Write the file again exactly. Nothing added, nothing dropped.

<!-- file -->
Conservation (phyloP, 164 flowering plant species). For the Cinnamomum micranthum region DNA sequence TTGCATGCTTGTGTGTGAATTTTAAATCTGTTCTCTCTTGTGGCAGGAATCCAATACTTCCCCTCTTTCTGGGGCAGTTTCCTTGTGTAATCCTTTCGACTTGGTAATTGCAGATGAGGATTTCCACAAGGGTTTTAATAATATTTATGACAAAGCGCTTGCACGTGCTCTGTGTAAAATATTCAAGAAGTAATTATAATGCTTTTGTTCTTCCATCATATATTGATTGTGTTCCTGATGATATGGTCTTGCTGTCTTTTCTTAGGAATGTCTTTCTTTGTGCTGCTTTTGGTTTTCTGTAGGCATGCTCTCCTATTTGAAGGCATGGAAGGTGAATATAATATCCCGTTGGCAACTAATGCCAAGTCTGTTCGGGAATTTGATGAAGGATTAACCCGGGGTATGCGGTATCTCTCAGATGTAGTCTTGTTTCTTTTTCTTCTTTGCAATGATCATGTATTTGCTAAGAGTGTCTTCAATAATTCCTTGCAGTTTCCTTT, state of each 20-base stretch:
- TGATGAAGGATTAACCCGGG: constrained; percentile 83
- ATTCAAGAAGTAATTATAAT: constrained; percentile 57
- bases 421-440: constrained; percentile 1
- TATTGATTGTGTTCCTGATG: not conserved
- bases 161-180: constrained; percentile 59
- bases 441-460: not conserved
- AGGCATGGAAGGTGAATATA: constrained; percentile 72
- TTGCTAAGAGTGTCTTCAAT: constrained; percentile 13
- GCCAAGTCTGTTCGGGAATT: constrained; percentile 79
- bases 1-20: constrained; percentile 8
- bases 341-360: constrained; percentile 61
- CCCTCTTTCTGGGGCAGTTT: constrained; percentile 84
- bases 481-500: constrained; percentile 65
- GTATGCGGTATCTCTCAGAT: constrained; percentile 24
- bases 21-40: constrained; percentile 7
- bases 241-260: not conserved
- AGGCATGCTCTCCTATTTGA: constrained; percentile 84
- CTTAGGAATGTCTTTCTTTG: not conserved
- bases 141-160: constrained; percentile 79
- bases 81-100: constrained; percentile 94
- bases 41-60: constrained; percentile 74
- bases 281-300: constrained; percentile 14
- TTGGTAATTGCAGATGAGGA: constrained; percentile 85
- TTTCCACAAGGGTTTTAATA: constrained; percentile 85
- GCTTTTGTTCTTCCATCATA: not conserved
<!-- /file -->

Conservation (phyloP, 164 flowering plant species). For the Cinnamomum micranthum region DNA sequence TTGCATGCTTGTGTGTGAATTTTAAATCTGTTCTCTCTTGTGGCAGGAATCCAATACTTCCCCTCTTTCTGGGGCAGTTTCCTTGTGTAATCCTTTCGACTTGGTAATTGCAGATGAGGATTTCCACAAGGGTTTTAATAATATTTATGACAAAGCGCTTGCACGTGCTCTGTGTAAAATATTCAAGAAGTAATTATAATGCTTTTGTTCTTCCATCATATATTGATTGTGTTCCTGATGATATGGTCTTGCTGTCTTTTCTTAGGAATGTCTTTCTTTGTGCTGCTTTTGGTTTTCTGTAGGCATGCTCTCCTATTTGAAGGCATGGAAGGTGAATATAATATCCCGTTGGCAACTAATGCCAAGTCTGTTCGGGAATTTGATGAAGGATTAACCCGGGGTATGCGGTATCTCTCAGATGTAGTCTTGTTTCTTTTTCTTCTTTGCAATGATCATGTATTTGCTAAGAGTGTCTTCAATAATTCCTTGCAGTTTCCTTT, state of each 20-base stretch:
- TGATGAAGGATTAACCCGGG: constrained; percentile 83
- ATTCAAGAAGTAATTATAAT: constrained; percentile 57
- bases 421-440: constrained; percentile 1
- TATTGATTGTGTTCCTGATG: not conserved
- bases 161-180: constrained; percentile 59
- bases 441-460: not conserved
- AGGCATGGAAGGTGAATATA: constrained; percentile 72
- TTGCTAAGAGTGTCTTCAAT: constrained; percentile 13
- GCCAAGTCTGTTCGGGAATT: constrained; percentile 79
- bases 1-20: constrained; percentile 8
- bases 341-360: constrained; percentile 61
- CCCTCTTTCTGGGGCAGTTT: constrained; percentile 84
- bases 481-500: constrained; percentile 65
- GTATGCGGTATCTCTCAGAT: constrained; percentile 24
- bases 21-40: constrained; percentile 7
- bases 241-260: not conserved
- AGGCATGCTCTCCTATTTGA: constrained; percentile 84
- CTTAGGAATGTCTTTCTTTG: not conserved
- bases 141-160: constrained; percentile 79
- bases 81-100: constrained; percentile 94
- bases 41-60: constrained; percentile 74
- bases 281-300: constrained; percentile 14
- TTGGTAATTGCAGATGAGGA: constrained; percentile 85
- TTTCCACAAGGGTTTTAATA: constrained; percentile 85
- GCTTTTGTTCTTCCATCATA: not conserved